However, Schemm warned, on record, that NAWG would be strongly opposed to any policies that may jeopardize the current standing of US interests and gains made in the ag sector, related to NAFTA.
These emotions were spurred by Lighthizer's rousing testimony, asserting that he would "get tough" when it came, not just to NAFTA renegotiations, but to enforcing trade policies as well.
Schemm's statement seemed to convey his trust, or at least optimistic expectations for Lighthizer as our new USTR, and as a man that will get things done, and ultimately bring results to the table.
"NAWG welcomes opportunities to improve trade for U.S. wheat farmers, including efforts to make sure our competitors like China are playing by the rules set by the WTO and by creating new markets such as increasing access to Cuba," he said. "NAWG is looking forward to working with the Senate Finance Committee on creating new trade opportunities for our wheat farmers and improving relationships with our current global partners."
To read Schemm's full testimony submitted to the Senate Finance Committee in regards to USTR Lighthizer's testimony, click or tap here
Midwest Farm Shows is proud to produce the two best Farm Shows in the State of Oklahoma annually- the Tulsa Farm Show each December and the Oklahoma City Farm Show each April.
They would like to thank all of you who participated in their 2017 Oklahoma City Farm Show.
Up next will be the Tulsa Farm Show in December 2017- the dates are December 7th, 8th and 9th. Now is the ideal time to contact Ron Bormaster at 507-437-7969 and book space at the 2017 Tulsa Farm Show. To learn more about the Tulsa Farm Show, click here.
|Brace Yourself for Big On Feed Numbers in This Week's Cattle on Feed Report
Allendale is thinking that this Friday's USDA Cattle on Feed Report could show quite an influx of yearlings into our US Feedlots- and that means more cattle on feed as of June first than we have seen in awhile.Allendale writes "May Placements are expected to be 14.0% larger than last year at 2.180 million head. This would be the largest April placement in twelve years (2005). May placements supply the November through February slaughter period.
"Allendale anticipates a Marketing total 8.1% larger than May 2016 at 2.042 million. This was the largest April marketing in nine years. This was artificially adjusted higher due to one more weekday than last year.
"Total Cattle on Feed as of June 1 is 2.5% over last year at 11.071 million. This is the largest June 1 total in five years."
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If you're going to be on the front line, you better be good. That's what Cattleman Sam Hands
of Garden City, Kansas says about Angus cattle and their keepers.
"The consumer is the one that says yay or nay as to our product," Hands said. "Our product will never be produced as efficiently as the pork and poultry, but it is the most highly sought after, most flavorful protein package out there and we want to make sure it stays at the forefront of the consumer at the meat counter."
To do that, Hands says "think lobster" - as in lobster tail.
"If you had to be looking for fish product for a dinner tonight, or a party for the weekend, yeah, we think about lobster tail because that is the ultimate goal," he remarked. "At the same time, we want to make sure when they're looking at, say, other red meat or red meat proteins, that there's no question in their mind they're going to go for a beef cut that will add that extra value and flavor to their meal, and have a successful and very well enjoyed evening."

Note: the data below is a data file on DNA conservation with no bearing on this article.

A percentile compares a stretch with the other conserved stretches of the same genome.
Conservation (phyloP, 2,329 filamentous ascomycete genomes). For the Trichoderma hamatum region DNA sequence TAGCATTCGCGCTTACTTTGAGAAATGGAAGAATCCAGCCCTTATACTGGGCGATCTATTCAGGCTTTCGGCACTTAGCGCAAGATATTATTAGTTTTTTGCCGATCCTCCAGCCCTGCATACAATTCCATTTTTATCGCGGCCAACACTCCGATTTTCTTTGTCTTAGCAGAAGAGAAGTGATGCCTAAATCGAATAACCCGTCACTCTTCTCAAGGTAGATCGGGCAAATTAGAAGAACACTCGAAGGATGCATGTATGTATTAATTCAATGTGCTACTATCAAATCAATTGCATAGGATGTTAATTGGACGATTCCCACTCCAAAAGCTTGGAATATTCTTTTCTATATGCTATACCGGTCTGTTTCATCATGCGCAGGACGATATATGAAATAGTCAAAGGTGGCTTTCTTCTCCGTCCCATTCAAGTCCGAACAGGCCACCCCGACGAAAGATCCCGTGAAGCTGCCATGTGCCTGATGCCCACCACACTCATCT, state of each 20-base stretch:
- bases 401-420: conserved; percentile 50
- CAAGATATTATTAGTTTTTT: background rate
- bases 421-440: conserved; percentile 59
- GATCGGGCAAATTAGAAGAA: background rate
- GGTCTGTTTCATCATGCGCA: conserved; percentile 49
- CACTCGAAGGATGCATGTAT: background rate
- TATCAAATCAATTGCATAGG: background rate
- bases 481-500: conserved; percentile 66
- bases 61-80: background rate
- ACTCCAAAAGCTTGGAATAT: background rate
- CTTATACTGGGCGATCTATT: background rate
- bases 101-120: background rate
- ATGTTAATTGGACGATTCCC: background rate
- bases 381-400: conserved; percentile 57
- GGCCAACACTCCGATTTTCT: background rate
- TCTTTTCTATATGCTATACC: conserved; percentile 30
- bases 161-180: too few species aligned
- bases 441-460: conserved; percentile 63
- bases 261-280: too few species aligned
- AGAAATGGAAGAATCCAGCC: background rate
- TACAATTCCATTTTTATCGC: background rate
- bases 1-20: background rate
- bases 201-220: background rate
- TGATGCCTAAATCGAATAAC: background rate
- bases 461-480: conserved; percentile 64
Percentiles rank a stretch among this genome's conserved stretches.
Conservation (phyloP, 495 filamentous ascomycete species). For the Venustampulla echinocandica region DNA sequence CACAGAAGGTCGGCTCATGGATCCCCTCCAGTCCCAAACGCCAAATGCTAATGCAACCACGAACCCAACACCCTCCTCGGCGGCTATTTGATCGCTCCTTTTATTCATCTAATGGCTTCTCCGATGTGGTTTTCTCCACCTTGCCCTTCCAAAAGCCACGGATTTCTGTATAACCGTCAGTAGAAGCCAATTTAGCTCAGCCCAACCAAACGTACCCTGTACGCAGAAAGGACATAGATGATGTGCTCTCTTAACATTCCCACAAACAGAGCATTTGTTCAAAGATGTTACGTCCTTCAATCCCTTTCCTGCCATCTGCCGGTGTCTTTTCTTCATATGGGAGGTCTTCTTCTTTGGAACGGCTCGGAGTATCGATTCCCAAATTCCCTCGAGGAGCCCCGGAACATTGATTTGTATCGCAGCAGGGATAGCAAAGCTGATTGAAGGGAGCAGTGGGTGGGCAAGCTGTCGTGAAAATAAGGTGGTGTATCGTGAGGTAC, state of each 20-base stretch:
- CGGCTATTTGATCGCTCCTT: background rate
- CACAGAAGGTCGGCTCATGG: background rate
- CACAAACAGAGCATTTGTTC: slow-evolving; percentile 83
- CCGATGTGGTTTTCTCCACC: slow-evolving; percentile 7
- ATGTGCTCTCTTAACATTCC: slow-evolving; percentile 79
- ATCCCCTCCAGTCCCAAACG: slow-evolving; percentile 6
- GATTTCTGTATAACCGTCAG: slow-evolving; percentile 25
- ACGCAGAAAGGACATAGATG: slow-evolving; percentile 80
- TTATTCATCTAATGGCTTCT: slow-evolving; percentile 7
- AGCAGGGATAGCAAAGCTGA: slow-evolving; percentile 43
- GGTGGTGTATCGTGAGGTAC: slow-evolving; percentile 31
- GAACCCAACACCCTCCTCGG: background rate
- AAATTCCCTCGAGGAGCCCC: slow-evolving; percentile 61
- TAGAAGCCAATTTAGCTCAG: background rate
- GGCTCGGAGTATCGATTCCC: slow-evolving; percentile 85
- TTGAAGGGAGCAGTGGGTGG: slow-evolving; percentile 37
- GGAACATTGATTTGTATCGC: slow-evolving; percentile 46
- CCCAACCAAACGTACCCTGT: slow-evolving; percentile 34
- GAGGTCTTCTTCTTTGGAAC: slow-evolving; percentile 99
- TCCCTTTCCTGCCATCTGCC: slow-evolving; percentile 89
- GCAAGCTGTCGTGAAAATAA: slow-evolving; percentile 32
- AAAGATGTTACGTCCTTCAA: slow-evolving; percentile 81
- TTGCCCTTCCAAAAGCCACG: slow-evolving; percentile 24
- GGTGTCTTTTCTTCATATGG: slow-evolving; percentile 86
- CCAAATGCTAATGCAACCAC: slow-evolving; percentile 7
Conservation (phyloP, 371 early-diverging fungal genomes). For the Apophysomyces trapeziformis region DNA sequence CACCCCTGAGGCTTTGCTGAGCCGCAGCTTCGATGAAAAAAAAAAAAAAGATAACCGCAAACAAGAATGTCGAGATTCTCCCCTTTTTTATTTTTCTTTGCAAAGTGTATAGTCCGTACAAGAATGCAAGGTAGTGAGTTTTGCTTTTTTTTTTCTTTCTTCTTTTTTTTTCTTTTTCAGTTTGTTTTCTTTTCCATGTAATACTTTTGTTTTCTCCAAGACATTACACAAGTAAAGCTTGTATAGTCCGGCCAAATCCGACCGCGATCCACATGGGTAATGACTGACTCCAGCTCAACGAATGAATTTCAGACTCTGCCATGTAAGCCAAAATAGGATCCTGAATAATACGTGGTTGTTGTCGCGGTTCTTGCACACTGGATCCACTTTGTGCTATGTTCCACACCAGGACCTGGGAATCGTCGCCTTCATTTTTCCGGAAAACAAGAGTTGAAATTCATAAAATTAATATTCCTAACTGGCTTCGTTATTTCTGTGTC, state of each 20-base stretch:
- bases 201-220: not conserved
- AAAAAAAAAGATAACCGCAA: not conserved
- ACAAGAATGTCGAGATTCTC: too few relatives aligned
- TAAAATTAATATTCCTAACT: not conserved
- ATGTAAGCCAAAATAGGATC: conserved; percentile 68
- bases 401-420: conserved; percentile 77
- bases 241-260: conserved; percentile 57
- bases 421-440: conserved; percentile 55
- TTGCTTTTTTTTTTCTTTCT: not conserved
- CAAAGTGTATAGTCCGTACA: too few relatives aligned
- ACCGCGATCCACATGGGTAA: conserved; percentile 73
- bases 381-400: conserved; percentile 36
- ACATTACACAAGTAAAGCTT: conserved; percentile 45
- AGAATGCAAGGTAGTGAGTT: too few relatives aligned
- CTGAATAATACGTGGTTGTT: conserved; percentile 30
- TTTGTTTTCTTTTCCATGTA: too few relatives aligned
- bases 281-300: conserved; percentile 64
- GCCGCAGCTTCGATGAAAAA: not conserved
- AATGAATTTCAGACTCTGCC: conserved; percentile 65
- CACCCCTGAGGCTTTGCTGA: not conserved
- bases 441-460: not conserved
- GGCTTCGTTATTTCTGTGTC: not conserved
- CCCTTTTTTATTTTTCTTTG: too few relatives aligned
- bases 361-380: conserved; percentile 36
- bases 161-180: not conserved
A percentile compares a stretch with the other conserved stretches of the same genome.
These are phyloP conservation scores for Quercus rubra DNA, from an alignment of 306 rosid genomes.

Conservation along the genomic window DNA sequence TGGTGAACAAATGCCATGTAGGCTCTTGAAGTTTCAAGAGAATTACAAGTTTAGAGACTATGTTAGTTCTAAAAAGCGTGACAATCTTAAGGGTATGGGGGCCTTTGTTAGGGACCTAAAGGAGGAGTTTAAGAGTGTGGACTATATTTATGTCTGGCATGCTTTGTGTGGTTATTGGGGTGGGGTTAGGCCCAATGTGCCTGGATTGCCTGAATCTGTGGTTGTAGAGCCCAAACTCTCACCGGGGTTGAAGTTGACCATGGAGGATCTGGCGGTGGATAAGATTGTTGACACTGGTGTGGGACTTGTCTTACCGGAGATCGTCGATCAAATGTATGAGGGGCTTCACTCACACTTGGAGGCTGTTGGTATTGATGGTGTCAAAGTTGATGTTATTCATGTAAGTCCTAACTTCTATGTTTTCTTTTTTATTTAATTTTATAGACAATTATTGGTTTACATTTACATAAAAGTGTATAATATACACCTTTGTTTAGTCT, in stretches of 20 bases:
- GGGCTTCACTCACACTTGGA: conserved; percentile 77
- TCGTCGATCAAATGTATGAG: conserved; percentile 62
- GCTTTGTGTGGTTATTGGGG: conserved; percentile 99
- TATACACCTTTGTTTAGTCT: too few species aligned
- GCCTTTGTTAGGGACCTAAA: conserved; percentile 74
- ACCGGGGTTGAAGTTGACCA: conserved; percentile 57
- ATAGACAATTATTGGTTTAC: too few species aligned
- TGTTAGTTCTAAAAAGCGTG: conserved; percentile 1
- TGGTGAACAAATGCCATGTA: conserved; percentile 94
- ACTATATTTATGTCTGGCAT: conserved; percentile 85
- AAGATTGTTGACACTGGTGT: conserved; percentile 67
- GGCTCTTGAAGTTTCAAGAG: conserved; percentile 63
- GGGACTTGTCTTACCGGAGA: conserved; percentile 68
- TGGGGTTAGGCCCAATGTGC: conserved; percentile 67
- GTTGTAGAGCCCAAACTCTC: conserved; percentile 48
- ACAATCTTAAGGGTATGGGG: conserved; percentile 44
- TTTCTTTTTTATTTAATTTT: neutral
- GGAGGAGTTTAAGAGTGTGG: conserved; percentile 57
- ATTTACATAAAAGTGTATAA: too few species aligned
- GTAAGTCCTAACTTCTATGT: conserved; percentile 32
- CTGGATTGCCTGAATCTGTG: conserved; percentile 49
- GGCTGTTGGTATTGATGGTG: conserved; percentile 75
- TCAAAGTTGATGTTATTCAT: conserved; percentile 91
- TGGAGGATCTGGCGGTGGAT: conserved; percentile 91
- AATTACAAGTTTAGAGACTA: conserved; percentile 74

It's all about differentiated quality, making decisions about cattle to get the best results and the most efficient returns.
"We want to make sure that we're going to realize all the potential market that is there," Hands insisted. "We're shooting for all the Prime we can get. We certainly want to make Certified Angus Beef and we've been fortunate to make those adjustment changes in our breeding programing."
Continue reading this story, or watch a video clip featuring Sam Hands speak about how producers must keep aiming for improvement in their cattle herd, by clicking over to our website.
|Superior's Tallgrass Yearling Sale is This Morning- Featuring Cattle from the Osage and Flint Hills
Just over 16,000 yearlings will be offered this morning- starting at 9:00 AM on Superior Click to Bid as Superior Livestock is hosting their annual Tallgrass Yearling Auction.
The sale is one of their "on location" sales with the sale originating from the Lyon County Fairgrounds in Emporia, Kansas.
Most of the consignments come from Kansas and Oklahoma.
Click here to jump over to the info page on the Tallgrass Sale that starts at 9 AM this morning.
|President Trump Tours Kirkwood College in Cedar Rapids
I think it's safe to say that our current President has talked more about and actually has engaged more with the farming and ranching community than any other recent President- going back to least Ike. Yesterday, President Trump singled out the agricultural studies program at Kirkwood Community College as an example of his plans for equipping Americans to find better jobs and better lives.
"I now know more about farming than I ever thought I would," Trump joked Wednesday to a crowd of about 250 after a short tour of the Cedar Rapids-based campus.
Flanked by tractors, a combine and a large American flag in the maintenance room of the college's Diesel Ag Technology program, Trump extolled the greatness of the American farmer and the dignity of the American worker.
"That's why it's so important to support schools like Kirkwood, which are helping to train those people in the technology that will make American agriculture greater and more productive than ever before," Trump said.
Read more about the President's look at Precision Ag by clicking here
for the full story from the Des Moines Register's website.
Click on the play button in the video box below to see Trump's complete remarks after touring the Kirkwood program.